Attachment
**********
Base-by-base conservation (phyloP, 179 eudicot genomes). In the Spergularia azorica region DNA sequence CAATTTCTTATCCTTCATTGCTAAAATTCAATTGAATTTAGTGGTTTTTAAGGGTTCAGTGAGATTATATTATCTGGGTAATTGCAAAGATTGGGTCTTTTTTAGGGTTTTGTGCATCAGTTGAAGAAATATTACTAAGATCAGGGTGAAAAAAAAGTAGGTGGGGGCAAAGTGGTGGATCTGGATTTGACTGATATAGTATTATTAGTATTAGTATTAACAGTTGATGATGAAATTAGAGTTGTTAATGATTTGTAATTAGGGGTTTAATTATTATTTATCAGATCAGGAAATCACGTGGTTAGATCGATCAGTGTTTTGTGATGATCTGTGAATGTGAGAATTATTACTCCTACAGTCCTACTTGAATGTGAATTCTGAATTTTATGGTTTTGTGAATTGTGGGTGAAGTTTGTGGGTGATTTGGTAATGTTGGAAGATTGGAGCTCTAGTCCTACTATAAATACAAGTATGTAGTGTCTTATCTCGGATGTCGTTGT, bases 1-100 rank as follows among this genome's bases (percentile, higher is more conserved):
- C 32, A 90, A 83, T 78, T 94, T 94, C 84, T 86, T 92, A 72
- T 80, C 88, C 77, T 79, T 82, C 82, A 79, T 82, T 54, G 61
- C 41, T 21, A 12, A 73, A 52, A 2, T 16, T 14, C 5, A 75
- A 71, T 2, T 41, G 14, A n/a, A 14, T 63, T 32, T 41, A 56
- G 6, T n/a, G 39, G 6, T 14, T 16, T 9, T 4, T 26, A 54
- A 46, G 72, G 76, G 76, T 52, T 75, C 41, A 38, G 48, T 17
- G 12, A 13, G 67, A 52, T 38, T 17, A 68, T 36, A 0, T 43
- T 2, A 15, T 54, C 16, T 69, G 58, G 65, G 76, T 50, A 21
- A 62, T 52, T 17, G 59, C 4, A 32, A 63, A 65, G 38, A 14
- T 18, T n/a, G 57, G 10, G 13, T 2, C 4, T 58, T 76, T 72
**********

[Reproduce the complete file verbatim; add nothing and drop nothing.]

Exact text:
Base-by-base conservation (phyloP, 179 eudicot genomes). In the Spergularia azorica region DNA sequence CAATTTCTTATCCTTCATTGCTAAAATTCAATTGAATTTAGTGGTTTTTAAGGGTTCAGTGAGATTATATTATCTGGGTAATTGCAAAGATTGGGTCTTTTTTAGGGTTTTGTGCATCAGTTGAAGAAATATTACTAAGATCAGGGTGAAAAAAAAGTAGGTGGGGGCAAAGTGGTGGATCTGGATTTGACTGATATAGTATTATTAGTATTAGTATTAACAGTTGATGATGAAATTAGAGTTGTTAATGATTTGTAATTAGGGGTTTAATTATTATTTATCAGATCAGGAAATCACGTGGTTAGATCGATCAGTGTTTTGTGATGATCTGTGAATGTGAGAATTATTACTCCTACAGTCCTACTTGAATGTGAATTCTGAATTTTATGGTTTTGTGAATTGTGGGTGAAGTTTGTGGGTGATTTGGTAATGTTGGAAGATTGGAGCTCTAGTCCTACTATAAATACAAGTATGTAGTGTCTTATCTCGGATGTCGTTGT, bases 1-100 rank as follows among this genome's bases (percentile, higher is more conserved):
- C 32, A 90, A 83, T 78, T 94, T 94, C 84, T 86, T 92, A 72
- T 80, C 88, C 77, T 79, T 82, C 82, A 79, T 82, T 54, G 61
- C 41, T 21, A 12, A 73, A 52, A 2, T 16, T 14, C 5, A 75
- A 71, T 2, T 41, G 14, A n/a, A 14, T 63, T 32, T 41, A 56
- G 6, T n/a, G 39, G 6, T 14, T 16, T 9, T 4, T 26, A 54
- A 46, G 72, G 76, G 76, T 52, T 75, C 41, A 38, G 48, T 17
- G 12, A 13, G 67, A 52, T 38, T 17, A 68, T 36, A 0, T 43
- T 2, A 15, T 54, C 16, T 69, G 58, G 65, G 76, T 50, A 21
- A 62, T 52, T 17, G 59, C 4, A 32, A 63, A 65, G 38, A 14
- T 18, T n/a, G 57, G 10, G 13, T 2, C 4, T 58, T 76, T 72